- There is no scientific evidence that HCG hormone administration on its own causes weight-loss
- Studies show the weight loss occurring on this plan results only from the restricted calorie intake that accompanies it
- In Australia, the use of HCG has not been approved by the Therapeutic Goods Association (TGA) as safe or effective for weight loss
- The most effective approach to weight loss is eating regular nutritious meals, incorporating regular exercise and approaching any psychological barriers to incorporating healthy changes
The current popularity of the HCG diet is based around claims that it boosts metabolism and helps lose large amounts of fat without feeling hungry. So, what is the evidence around using HCG for weight-loss?
What is it?
Human Chorionic Gonadotropin, otherwise known as HCG, is a hormone primarily produced in high levels during early pregnancy by the placenta, otherwise in smaller doses by the pituitary gland and helps maintain production of progesterone and estrogen hormones (1). HCG can be used as a fertility prescription drug particularly administered for women and men, and for other medical conditions (2).In 1954, a British doctor named Simeons created a weight loss program (The Simeons therapy) in which a patient was on a low calorie diet of 500 calories (kcal) a day and received daily injections of 125 IU of HCG over a period of 3.5 to 6 weeks in order to achieve weight loss quickly, not feel weak, not be hungry and lose fat from hard to lose weight areas (such as stomach, hips, things and upper arms) (3).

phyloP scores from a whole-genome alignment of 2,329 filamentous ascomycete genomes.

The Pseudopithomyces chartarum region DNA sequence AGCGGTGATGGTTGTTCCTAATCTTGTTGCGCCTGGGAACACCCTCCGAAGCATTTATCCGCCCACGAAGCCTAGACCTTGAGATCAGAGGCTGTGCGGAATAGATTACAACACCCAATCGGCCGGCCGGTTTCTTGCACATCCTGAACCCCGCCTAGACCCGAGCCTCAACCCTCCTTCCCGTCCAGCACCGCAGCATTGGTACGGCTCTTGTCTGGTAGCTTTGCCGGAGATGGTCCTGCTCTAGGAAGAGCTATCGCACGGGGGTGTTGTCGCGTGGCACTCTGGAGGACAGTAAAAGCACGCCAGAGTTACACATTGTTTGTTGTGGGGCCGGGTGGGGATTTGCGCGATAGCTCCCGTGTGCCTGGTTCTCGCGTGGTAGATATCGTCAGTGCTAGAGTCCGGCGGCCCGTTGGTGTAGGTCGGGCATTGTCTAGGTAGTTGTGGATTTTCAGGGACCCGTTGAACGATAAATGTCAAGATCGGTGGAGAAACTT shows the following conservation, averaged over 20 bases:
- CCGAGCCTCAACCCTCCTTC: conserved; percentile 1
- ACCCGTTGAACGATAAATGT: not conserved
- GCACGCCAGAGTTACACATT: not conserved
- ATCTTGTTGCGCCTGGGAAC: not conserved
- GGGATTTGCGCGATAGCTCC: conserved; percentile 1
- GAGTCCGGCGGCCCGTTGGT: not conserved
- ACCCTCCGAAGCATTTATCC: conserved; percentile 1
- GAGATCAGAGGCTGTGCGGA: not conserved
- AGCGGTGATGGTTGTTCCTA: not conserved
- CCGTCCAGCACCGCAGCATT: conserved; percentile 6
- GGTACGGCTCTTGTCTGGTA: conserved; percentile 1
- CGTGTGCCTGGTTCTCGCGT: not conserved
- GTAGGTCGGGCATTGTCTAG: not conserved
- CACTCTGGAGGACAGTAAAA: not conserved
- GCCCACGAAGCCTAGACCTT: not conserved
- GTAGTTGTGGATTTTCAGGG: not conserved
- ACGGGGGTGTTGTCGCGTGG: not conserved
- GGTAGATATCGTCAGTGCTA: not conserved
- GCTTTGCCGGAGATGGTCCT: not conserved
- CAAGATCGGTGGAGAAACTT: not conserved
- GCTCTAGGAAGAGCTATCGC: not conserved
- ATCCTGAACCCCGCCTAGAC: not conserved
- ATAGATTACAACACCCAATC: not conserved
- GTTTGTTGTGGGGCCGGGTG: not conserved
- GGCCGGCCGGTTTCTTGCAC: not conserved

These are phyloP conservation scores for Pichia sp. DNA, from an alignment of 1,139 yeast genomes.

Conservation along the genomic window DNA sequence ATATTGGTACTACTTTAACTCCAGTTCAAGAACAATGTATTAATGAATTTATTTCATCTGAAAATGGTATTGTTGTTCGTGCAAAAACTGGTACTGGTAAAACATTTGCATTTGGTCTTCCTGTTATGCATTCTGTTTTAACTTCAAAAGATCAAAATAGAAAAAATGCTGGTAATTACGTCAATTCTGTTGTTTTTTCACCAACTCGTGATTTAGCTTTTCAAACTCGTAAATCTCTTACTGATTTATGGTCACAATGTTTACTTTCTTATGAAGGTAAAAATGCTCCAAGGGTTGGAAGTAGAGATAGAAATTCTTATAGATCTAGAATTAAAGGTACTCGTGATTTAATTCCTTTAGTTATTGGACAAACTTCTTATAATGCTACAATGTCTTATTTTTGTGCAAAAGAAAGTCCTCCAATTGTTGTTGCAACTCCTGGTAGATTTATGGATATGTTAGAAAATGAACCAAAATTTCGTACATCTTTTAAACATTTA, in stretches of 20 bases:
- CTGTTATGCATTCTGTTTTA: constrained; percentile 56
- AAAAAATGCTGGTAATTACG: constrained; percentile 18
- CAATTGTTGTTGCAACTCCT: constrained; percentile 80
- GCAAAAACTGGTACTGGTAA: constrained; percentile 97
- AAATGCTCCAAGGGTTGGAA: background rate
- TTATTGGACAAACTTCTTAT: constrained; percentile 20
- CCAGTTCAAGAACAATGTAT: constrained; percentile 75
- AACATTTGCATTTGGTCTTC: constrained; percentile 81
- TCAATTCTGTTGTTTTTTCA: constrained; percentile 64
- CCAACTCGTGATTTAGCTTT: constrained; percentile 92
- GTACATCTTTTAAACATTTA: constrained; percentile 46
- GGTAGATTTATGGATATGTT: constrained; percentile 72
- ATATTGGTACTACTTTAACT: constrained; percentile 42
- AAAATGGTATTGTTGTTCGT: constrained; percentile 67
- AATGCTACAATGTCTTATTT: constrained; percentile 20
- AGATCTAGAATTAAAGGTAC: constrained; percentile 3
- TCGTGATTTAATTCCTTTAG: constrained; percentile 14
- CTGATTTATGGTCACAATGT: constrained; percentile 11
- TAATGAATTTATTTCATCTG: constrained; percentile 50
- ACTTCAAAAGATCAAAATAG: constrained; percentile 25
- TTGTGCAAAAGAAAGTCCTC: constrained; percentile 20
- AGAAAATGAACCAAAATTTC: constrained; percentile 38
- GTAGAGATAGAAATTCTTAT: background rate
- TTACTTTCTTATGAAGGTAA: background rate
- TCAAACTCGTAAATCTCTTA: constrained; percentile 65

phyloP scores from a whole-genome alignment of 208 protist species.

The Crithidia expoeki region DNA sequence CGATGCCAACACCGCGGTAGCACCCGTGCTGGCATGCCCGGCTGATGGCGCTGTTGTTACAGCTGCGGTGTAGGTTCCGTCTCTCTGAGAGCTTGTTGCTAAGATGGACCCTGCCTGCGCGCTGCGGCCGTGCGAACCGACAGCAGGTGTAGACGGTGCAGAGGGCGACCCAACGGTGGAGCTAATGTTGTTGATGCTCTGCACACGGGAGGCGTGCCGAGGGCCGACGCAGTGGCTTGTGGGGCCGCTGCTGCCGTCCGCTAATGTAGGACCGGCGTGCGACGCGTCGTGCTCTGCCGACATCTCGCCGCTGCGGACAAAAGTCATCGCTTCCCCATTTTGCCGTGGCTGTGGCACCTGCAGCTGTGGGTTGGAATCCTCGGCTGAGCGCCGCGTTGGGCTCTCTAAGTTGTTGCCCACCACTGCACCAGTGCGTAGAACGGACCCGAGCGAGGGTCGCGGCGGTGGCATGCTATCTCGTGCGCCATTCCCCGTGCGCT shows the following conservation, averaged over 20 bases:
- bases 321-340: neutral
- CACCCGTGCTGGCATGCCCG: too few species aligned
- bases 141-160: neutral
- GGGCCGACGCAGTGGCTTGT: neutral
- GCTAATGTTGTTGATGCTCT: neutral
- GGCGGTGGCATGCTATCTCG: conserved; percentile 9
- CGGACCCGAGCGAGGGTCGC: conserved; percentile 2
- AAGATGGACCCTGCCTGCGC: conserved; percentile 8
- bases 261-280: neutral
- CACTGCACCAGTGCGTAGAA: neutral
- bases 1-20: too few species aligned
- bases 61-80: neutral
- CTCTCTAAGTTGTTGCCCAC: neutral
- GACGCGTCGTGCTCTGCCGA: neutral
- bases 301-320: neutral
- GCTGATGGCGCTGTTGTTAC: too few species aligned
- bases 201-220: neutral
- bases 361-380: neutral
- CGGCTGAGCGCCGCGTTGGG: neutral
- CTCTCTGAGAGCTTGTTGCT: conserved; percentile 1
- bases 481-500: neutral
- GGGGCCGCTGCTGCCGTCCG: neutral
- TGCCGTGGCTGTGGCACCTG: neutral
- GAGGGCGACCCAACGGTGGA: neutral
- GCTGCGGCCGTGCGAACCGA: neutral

The HCG weight loss diet generally includes:
1. Loading Phase – start taking HCG, eat plenty of high-fat, high-calorie foods for two days
2. Weight loss phase – continue taking HCG, eat only 500cals/day for 3-6wks with only 2 meals a day
3. Maintenance phase – stop taking HCG, increase food intake gradually, avoid sugar and starch for 3wks.
The evidence for use